THE PATIENT IN THE WHITE COAT by Rosalind Kaplan, M.D., c. 2010, Kaplan Publishing $25.99/$32.99 Canada, 245 pages, includes index
Open up wide and say “Ahhhhh.”
Scoot down on the table and just relax. This is cold, so let me warm it up. Relax your hand. Relax your arm. This might be uncomfortable. You might feel a little sting here. Squeeze my hand. Take a deep breath. Relax.
Sounds familiar if you’ve been to the doctor’s office; if you’re the doctor, you’ve said these things a thousand times. So have you ever wondered how it looks from the other side of the paper gown? Read the new memoir, “The Patient in the White Coat” by Rosalind Kaplan, M.D., and find out.
When, upon being awakened one morning, Rosalind Kaplan’s mother told her husband to “Call 911. I’m dying” — then did — Kaplan’s father elected to forgo an autopsy. Partly because of the unknown circumstances of her mother’s death and partly for peace of mind, Kaplan, who had just finished her medical residency, ordered a series of routine tests on herself.
She was feeling fine. She was tired, but wasn’t every new, busy doctor? There were brushes with medical minicrises over the years, but Kaplan fully expected the results to show that everything was well.
She was shocked to learn that it wasn’t.
Abnormal tests indicated that Kaplan had hepatitis C, a then little-understood cousin to hepatitis A and B. Kaplan wore herself out trying to figure out where she’d gotten it. Then she looked for a possible cure, but because the disease was so “new,” treatment was still in the trial stage.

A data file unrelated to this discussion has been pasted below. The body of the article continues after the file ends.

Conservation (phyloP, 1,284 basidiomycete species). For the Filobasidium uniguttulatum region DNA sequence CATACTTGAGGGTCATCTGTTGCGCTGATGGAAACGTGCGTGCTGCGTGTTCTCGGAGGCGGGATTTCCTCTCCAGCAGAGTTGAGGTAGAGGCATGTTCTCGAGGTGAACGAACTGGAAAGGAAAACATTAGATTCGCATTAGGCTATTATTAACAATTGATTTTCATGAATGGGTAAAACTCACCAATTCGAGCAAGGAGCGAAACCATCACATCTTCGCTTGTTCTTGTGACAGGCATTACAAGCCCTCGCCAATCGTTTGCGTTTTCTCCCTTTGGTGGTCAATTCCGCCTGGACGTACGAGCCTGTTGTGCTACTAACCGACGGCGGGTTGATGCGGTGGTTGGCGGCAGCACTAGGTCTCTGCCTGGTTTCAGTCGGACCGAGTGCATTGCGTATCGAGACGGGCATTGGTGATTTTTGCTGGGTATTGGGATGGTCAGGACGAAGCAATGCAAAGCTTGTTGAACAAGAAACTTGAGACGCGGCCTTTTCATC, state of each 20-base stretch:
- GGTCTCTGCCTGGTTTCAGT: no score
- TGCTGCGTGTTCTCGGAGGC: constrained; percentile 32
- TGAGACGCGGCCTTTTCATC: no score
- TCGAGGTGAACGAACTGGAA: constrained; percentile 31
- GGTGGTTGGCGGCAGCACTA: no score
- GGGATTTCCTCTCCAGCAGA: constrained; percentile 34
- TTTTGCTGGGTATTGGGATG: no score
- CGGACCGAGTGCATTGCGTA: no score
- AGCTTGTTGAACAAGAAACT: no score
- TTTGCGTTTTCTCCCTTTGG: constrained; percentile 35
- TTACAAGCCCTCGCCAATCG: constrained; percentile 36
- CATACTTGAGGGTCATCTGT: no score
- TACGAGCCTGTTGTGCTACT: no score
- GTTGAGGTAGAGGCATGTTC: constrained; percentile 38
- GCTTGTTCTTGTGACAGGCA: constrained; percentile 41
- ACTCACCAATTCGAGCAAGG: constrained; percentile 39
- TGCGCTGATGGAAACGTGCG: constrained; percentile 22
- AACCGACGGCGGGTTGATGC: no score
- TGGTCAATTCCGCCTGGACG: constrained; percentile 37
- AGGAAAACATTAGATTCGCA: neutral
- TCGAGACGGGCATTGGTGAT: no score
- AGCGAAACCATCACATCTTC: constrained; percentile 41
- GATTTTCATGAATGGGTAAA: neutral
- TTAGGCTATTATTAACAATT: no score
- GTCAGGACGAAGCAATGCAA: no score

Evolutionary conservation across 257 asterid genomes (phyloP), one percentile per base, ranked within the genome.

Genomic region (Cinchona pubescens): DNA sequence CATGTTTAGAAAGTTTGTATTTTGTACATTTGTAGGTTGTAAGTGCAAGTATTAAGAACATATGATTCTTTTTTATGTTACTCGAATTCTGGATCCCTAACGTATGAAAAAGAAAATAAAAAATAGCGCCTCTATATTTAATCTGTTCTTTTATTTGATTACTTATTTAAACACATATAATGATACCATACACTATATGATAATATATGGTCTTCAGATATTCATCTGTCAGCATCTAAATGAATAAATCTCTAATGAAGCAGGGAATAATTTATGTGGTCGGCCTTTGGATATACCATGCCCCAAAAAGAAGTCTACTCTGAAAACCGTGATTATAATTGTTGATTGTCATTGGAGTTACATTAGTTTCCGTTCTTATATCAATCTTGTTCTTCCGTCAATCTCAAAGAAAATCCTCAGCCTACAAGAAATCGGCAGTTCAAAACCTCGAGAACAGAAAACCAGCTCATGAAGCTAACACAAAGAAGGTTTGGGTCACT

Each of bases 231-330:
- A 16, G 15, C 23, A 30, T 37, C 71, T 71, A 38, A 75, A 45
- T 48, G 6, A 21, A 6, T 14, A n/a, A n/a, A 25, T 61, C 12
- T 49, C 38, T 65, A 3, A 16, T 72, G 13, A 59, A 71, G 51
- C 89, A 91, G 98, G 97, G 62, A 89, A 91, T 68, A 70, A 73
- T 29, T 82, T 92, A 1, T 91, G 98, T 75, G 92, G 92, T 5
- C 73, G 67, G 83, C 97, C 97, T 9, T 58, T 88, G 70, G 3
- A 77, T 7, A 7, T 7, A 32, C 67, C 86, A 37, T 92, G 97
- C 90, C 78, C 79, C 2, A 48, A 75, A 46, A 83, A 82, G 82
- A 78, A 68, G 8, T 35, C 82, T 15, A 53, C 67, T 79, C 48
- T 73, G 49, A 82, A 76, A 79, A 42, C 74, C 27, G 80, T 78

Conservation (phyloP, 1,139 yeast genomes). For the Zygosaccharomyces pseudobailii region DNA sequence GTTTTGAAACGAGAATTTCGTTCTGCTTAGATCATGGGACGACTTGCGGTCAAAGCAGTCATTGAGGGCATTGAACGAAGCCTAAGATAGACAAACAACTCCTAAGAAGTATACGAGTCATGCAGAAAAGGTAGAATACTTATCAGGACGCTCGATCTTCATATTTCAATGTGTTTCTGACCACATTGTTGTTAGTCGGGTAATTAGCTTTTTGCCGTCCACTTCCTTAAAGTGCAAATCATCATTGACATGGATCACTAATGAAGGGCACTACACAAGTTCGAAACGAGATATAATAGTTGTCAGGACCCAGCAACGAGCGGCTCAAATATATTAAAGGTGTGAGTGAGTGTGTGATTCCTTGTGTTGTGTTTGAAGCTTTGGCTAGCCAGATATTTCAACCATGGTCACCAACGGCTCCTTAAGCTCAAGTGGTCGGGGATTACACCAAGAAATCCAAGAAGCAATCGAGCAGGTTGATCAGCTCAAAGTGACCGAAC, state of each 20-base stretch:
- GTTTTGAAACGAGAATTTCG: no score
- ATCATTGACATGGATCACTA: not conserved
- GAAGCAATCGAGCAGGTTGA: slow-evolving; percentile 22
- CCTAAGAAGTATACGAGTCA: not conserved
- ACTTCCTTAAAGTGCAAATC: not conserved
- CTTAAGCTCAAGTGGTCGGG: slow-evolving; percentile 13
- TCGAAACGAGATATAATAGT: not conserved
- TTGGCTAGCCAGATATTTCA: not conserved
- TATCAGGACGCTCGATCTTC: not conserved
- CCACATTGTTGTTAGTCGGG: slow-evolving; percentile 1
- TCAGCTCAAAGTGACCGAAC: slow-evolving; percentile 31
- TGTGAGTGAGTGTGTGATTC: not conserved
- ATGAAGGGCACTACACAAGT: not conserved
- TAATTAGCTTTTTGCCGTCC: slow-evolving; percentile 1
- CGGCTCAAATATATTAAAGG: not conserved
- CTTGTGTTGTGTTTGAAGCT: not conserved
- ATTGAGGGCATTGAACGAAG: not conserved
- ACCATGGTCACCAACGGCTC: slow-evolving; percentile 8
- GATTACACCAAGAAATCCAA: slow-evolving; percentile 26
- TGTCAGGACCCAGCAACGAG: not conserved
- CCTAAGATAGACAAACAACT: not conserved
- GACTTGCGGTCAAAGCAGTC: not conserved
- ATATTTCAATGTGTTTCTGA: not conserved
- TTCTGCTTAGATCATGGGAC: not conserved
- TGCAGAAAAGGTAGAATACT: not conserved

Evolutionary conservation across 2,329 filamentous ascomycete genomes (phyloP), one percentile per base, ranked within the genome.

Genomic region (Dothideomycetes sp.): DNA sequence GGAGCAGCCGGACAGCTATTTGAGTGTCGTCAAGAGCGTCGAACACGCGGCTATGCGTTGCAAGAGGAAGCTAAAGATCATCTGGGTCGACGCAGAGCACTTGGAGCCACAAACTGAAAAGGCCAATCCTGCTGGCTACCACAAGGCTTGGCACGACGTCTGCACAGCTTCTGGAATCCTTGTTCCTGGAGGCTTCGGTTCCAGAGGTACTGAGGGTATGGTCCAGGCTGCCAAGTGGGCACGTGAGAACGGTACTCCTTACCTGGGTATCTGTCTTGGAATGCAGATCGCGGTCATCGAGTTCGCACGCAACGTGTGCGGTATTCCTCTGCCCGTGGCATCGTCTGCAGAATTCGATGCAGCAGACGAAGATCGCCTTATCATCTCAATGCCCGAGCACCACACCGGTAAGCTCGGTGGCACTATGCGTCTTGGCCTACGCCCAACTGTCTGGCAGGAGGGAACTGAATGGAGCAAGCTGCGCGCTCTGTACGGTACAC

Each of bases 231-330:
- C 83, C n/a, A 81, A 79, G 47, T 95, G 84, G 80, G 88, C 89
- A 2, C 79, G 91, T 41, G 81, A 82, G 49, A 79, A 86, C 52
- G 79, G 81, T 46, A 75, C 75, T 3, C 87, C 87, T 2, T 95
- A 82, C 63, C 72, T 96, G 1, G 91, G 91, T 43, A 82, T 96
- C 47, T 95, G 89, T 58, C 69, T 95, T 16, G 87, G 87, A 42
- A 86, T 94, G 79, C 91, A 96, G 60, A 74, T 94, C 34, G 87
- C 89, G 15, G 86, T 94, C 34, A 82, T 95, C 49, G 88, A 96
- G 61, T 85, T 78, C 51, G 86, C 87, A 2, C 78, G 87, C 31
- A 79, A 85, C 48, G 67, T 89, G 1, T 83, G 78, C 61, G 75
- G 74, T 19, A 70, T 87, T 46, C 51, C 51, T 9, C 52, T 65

Her first experience in this new frontier began inauspiciously: Kaplan was kept waiting for nearly three hours in a soulless waiting room filled with outdated magazines. She then was accepted for six months of treatment that didn’t work. She didn’t like her doctor.
A second round of treatment came after the birth of her daughter, then a third some years later. During it all, Kaplan was given a unique peek at “the wrong side of the curtain.”
A physician living with chronic disease, she admits, has certain advantages. She can order her own tests and interpret her own charts. She can bypass receptionists by using her title. She can share what she learns with her patients at bedside.
I enjoyed reading this book, overall. It’s short, to-the-point and interesting. But what I liked best about “The Patient in the White Coat” was Kaplan’s unabashed openness and complete truthfulness.
Kaplan doesn’t always maintain a stiff upper lip here; she tells her readers that it really stinks to have this disease. She is honest about her fears, her needs, and her lack of discussing both with her husband, and she talks about the effect that the disease had on her relationship. She’s more than willing to scold, through this book, doctors who forget their humanity when caring for sick, frightened patients.
No matter what end of the stethoscope you’re on, this quick-to-read book is worth the time. Pick up “The Patient in the White Coat,” pull up an exam table, and relax.
The Bookworm is Terri Schlichenmeyer. She has been reading since she was 3 years old, and she never goes anywhere without a book. She lives on a hill in Wisconsin with two dogs and 12,000 books.